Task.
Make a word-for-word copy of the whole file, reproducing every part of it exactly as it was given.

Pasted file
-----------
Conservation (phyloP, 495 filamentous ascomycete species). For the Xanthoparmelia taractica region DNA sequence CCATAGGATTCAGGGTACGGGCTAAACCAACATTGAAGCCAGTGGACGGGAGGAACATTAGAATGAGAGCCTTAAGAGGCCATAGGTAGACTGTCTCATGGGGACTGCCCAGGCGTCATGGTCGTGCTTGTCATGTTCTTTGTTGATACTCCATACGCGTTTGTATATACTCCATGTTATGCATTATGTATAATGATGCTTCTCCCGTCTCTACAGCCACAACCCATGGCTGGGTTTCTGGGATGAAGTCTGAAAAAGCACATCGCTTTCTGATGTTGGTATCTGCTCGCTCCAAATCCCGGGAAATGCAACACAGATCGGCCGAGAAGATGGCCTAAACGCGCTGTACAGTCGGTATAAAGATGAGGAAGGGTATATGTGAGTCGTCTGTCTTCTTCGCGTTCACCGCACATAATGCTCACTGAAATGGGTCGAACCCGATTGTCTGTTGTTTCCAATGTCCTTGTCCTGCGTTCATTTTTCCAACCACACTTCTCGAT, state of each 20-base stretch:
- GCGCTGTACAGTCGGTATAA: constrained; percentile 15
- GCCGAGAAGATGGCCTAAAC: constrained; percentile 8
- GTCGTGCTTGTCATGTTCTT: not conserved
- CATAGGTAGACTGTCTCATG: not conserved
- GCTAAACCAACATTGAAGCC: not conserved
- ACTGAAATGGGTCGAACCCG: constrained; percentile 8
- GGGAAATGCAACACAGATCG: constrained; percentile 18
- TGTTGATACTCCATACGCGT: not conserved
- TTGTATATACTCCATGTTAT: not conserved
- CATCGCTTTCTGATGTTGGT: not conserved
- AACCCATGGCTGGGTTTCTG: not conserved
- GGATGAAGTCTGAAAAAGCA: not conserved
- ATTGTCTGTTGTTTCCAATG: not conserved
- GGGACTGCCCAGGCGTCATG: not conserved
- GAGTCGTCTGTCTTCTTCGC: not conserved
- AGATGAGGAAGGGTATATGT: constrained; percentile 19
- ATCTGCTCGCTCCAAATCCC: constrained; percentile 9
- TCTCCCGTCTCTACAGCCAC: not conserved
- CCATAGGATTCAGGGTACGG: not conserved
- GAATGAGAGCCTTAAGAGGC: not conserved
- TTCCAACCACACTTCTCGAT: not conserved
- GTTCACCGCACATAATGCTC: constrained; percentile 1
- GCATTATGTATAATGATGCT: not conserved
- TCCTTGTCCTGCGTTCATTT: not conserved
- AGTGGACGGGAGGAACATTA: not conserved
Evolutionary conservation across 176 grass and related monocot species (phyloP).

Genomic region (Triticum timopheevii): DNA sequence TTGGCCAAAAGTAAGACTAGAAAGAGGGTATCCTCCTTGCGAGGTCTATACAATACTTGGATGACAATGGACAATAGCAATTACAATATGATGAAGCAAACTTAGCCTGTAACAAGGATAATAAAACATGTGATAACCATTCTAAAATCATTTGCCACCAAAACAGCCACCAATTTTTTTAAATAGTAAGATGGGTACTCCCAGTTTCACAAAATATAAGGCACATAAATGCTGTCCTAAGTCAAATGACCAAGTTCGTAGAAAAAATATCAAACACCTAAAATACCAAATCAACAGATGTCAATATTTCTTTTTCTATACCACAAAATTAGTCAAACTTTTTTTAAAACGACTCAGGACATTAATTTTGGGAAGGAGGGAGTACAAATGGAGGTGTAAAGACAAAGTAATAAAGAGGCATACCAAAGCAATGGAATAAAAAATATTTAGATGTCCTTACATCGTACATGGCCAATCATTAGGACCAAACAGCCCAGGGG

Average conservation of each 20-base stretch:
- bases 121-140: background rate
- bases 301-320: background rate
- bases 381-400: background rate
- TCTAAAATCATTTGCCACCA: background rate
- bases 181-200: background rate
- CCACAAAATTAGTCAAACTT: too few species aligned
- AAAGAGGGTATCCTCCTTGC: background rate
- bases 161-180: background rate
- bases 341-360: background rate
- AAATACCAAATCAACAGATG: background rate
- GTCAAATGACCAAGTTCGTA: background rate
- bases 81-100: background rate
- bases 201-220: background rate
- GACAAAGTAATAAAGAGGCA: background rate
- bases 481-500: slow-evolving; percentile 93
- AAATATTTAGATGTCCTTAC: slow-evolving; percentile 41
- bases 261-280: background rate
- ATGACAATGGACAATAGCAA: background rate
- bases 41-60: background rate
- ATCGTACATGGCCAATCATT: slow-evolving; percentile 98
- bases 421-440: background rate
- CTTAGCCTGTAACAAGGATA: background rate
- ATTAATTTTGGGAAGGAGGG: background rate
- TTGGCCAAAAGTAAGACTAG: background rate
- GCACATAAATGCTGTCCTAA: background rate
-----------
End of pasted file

Conservation (phyloP, 495 filamentous ascomycete species). For the Xanthoparmelia taractica region DNA sequence CCATAGGATTCAGGGTACGGGCTAAACCAACATTGAAGCCAGTGGACGGGAGGAACATTAGAATGAGAGCCTTAAGAGGCCATAGGTAGACTGTCTCATGGGGACTGCCCAGGCGTCATGGTCGTGCTTGTCATGTTCTTTGTTGATACTCCATACGCGTTTGTATATACTCCATGTTATGCATTATGTATAATGATGCTTCTCCCGTCTCTACAGCCACAACCCATGGCTGGGTTTCTGGGATGAAGTCTGAAAAAGCACATCGCTTTCTGATGTTGGTATCTGCTCGCTCCAAATCCCGGGAAATGCAACACAGATCGGCCGAGAAGATGGCCTAAACGCGCTGTACAGTCGGTATAAAGATGAGGAAGGGTATATGTGAGTCGTCTGTCTTCTTCGCGTTCACCGCACATAATGCTCACTGAAATGGGTCGAACCCGATTGTCTGTTGTTTCCAATGTCCTTGTCCTGCGTTCATTTTTCCAACCACACTTCTCGAT, state of each 20-base stretch:
- GCGCTGTACAGTCGGTATAA: constrained; percentile 15
- GCCGAGAAGATGGCCTAAAC: constrained; percentile 8
- GTCGTGCTTGTCATGTTCTT: not conserved
- CATAGGTAGACTGTCTCATG: not conserved
- GCTAAACCAACATTGAAGCC: not conserved
- ACTGAAATGGGTCGAACCCG: constrained; percentile 8
- GGGAAATGCAACACAGATCG: constrained; percentile 18
- TGTTGATACTCCATACGCGT: not conserved
- TTGTATATACTCCATGTTAT: not conserved
- CATCGCTTTCTGATGTTGGT: not conserved
- AACCCATGGCTGGGTTTCTG: not conserved
- GGATGAAGTCTGAAAAAGCA: not conserved
- ATTGTCTGTTGTTTCCAATG: not conserved
- GGGACTGCCCAGGCGTCATG: not conserved
- GAGTCGTCTGTCTTCTTCGC: not conserved
- AGATGAGGAAGGGTATATGT: constrained; percentile 19
- ATCTGCTCGCTCCAAATCCC: constrained; percentile 9
- TCTCCCGTCTCTACAGCCAC: not conserved
- CCATAGGATTCAGGGTACGG: not conserved
- GAATGAGAGCCTTAAGAGGC: not conserved
- TTCCAACCACACTTCTCGAT: not conserved
- GTTCACCGCACATAATGCTC: constrained; percentile 1
- GCATTATGTATAATGATGCT: not conserved
- TCCTTGTCCTGCGTTCATTT: not conserved
- AGTGGACGGGAGGAACATTA: not conserved
Evolutionary conservation across 176 grass and related monocot species (phyloP).

Genomic region (Triticum timopheevii): DNA sequence TTGGCCAAAAGTAAGACTAGAAAGAGGGTATCCTCCTTGCGAGGTCTATACAATACTTGGATGACAATGGACAATAGCAATTACAATATGATGAAGCAAACTTAGCCTGTAACAAGGATAATAAAACATGTGATAACCATTCTAAAATCATTTGCCACCAAAACAGCCACCAATTTTTTTAAATAGTAAGATGGGTACTCCCAGTTTCACAAAATATAAGGCACATAAATGCTGTCCTAAGTCAAATGACCAAGTTCGTAGAAAAAATATCAAACACCTAAAATACCAAATCAACAGATGTCAATATTTCTTTTTCTATACCACAAAATTAGTCAAACTTTTTTTAAAACGACTCAGGACATTAATTTTGGGAAGGAGGGAGTACAAATGGAGGTGTAAAGACAAAGTAATAAAGAGGCATACCAAAGCAATGGAATAAAAAATATTTAGATGTCCTTACATCGTACATGGCCAATCATTAGGACCAAACAGCCCAGGGG

Average conservation of each 20-base stretch:
- bases 121-140: background rate
- bases 301-320: background rate
- bases 381-400: background rate
- TCTAAAATCATTTGCCACCA: background rate
- bases 181-200: background rate
- CCACAAAATTAGTCAAACTT: too few species aligned
- AAAGAGGGTATCCTCCTTGC: background rate
- bases 161-180: background rate
- bases 341-360: background rate
- AAATACCAAATCAACAGATG: background rate
- GTCAAATGACCAAGTTCGTA: background rate
- bases 81-100: background rate
- bases 201-220: background rate
- GACAAAGTAATAAAGAGGCA: background rate
- bases 481-500: slow-evolving; percentile 93
- AAATATTTAGATGTCCTTAC: slow-evolving; percentile 41
- bases 261-280: background rate
- ATGACAATGGACAATAGCAA: background rate
- bases 41-60: background rate
- ATCGTACATGGCCAATCATT: slow-evolving; percentile 98
- bases 421-440: background rate
- CTTAGCCTGTAACAAGGATA: background rate
- ATTAATTTTGGGAAGGAGGG: background rate
- TTGGCCAAAAGTAAGACTAG: background rate
- GCACATAAATGCTGTCCTAA: background rate